"We certainly understand that people have a right to come out and have their voices to be heard," Freeman said. "These investigations take some time, and in order for a proper investigation to be done, we do need the public's cooperation and patience."
The shooting was the first involving a Raleigh police officer in more than a year. The North Carolina NAACP issued a statement Monday night calling for "a full and thorough investigation to be conducted, no matter where it leads."
Marcel Leroy Jordan was shot once in the torso on Dec. 17, 2014, at Family Preservation Services of North Carolina on Barrett Drive after he refused to drop a pair of scissors as he moved toward two officers, police said. A stun gun was initially used but was ineffective, police said. No charges were filed against the officer.
Body camera discussion delayed
Deck-Brown was supposed to make a presentation to the Raleigh City Council on Monday about her officers using body cameras, but the item was removed from the council agenda when the chief had to go to the shooting scene.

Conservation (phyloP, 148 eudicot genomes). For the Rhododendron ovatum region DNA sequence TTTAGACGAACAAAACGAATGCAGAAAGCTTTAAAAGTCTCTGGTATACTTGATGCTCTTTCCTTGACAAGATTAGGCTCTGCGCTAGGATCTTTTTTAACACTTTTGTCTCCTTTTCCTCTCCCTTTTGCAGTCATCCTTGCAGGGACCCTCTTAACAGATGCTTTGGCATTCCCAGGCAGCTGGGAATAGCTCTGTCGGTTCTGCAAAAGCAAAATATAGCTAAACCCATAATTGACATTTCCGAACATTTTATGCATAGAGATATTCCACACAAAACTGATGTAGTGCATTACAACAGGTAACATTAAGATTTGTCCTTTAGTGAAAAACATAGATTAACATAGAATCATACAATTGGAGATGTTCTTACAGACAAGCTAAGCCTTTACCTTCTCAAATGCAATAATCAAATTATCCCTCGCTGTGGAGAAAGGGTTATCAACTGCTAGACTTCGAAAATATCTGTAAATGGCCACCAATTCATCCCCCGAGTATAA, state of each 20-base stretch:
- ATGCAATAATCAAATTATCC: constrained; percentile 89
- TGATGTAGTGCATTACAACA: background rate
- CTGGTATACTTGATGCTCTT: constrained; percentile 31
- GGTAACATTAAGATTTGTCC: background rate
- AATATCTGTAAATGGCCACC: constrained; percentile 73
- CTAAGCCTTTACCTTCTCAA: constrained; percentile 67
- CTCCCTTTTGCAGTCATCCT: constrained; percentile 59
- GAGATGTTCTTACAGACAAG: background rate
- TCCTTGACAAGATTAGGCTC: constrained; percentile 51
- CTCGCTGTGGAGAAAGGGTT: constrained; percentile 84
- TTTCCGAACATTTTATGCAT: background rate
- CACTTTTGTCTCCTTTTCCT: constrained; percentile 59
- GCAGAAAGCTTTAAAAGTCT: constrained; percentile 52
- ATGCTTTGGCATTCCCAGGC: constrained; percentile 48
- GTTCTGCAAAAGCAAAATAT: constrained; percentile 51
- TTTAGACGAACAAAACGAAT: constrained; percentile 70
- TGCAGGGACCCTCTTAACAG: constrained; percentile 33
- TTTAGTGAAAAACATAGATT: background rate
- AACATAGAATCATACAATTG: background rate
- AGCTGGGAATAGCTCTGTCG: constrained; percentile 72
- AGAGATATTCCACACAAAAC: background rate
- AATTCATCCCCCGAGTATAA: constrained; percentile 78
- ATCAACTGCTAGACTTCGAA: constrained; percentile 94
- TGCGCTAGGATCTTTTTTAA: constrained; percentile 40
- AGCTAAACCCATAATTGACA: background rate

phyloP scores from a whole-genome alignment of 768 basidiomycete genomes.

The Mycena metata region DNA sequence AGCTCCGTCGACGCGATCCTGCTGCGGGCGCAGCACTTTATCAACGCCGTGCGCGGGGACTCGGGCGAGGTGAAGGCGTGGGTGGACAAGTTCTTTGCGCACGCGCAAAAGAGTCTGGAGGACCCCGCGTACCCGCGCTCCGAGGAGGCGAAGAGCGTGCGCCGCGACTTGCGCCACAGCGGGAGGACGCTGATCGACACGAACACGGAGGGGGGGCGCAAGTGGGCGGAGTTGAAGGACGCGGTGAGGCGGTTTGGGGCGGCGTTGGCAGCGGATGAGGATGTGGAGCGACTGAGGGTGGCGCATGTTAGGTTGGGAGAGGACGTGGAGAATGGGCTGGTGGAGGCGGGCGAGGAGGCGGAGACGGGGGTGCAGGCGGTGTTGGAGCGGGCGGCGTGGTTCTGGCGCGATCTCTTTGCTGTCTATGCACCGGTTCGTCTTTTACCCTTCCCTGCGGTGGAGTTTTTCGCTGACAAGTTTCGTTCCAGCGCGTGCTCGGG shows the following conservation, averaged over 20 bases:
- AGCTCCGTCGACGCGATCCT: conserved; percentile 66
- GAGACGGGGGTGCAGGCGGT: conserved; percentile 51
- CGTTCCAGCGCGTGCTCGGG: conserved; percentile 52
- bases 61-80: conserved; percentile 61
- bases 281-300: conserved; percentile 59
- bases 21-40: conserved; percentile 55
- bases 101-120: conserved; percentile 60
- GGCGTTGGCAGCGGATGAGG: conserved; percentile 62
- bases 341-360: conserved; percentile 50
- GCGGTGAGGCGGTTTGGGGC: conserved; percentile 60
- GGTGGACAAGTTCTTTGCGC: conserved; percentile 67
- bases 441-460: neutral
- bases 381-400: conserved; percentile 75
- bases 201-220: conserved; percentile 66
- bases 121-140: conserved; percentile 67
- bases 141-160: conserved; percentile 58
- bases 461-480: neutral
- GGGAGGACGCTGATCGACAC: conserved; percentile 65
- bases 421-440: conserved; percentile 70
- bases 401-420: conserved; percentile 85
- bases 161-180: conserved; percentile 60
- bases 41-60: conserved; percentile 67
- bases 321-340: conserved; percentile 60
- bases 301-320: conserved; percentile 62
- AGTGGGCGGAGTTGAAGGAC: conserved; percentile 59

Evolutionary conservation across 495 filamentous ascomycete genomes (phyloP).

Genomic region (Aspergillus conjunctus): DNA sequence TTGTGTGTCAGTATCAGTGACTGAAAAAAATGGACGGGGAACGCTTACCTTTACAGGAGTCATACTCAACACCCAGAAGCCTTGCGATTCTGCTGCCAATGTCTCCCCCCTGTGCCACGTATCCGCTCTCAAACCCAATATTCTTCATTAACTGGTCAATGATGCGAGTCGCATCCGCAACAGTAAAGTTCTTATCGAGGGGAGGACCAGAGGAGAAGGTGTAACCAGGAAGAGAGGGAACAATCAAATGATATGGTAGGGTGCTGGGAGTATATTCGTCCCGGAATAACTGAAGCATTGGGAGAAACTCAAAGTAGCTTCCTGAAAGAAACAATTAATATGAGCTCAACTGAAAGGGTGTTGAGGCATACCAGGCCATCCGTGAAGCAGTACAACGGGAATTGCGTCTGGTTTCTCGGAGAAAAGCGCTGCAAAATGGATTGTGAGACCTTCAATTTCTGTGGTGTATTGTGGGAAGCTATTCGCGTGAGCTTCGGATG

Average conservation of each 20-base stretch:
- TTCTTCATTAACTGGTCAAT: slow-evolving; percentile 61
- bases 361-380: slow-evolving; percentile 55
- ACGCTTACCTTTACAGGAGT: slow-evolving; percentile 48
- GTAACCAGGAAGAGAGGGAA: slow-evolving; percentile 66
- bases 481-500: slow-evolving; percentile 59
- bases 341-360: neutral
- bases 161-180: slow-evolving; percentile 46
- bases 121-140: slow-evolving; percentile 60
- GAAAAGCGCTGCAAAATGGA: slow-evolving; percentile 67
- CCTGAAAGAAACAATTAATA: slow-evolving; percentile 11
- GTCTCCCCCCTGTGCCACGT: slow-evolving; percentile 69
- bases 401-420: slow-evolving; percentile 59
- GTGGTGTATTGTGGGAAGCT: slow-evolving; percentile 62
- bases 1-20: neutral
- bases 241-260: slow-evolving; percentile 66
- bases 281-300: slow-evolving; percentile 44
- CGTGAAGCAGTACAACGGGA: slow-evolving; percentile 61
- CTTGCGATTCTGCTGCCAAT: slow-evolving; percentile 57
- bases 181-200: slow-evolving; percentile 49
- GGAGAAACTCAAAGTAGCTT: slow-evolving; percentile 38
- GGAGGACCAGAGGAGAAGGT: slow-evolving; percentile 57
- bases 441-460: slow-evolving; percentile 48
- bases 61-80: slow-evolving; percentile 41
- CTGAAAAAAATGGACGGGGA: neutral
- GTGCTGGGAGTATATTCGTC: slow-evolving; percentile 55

"It was really to update us on all the information our police department has been working hard to gather, from expectations to how we would roll out this program," Raleigh Mayor Nancy McFarlane said.
"I don’t know if it would have made a difference," McFarlane said of body cameras and Monday's shooting. "The primary thing is we don’t want this situation to happen in the first place, cameras or not."
The state chapter of the American Civil Liberties Union said the shooting is the latest evidence that police body cameras are needed.
"Far too many people of color are victims of wrongful targeting and excessive use of force by law enforcement officers across the country, and North Carolina is not immune to that reality," Sarah Preston, acting executive director of the ACLU of North Carolina, said in a statement. "On a day when the Raleigh City Council was scheduled to discuss officer-worn body cameras, this shooting points to the urgent need for North Carolina’s second-largest city’s police department to adopt this crucial technology and an accompanying policy that guarantees it will be used to promote officer accountability and transparency."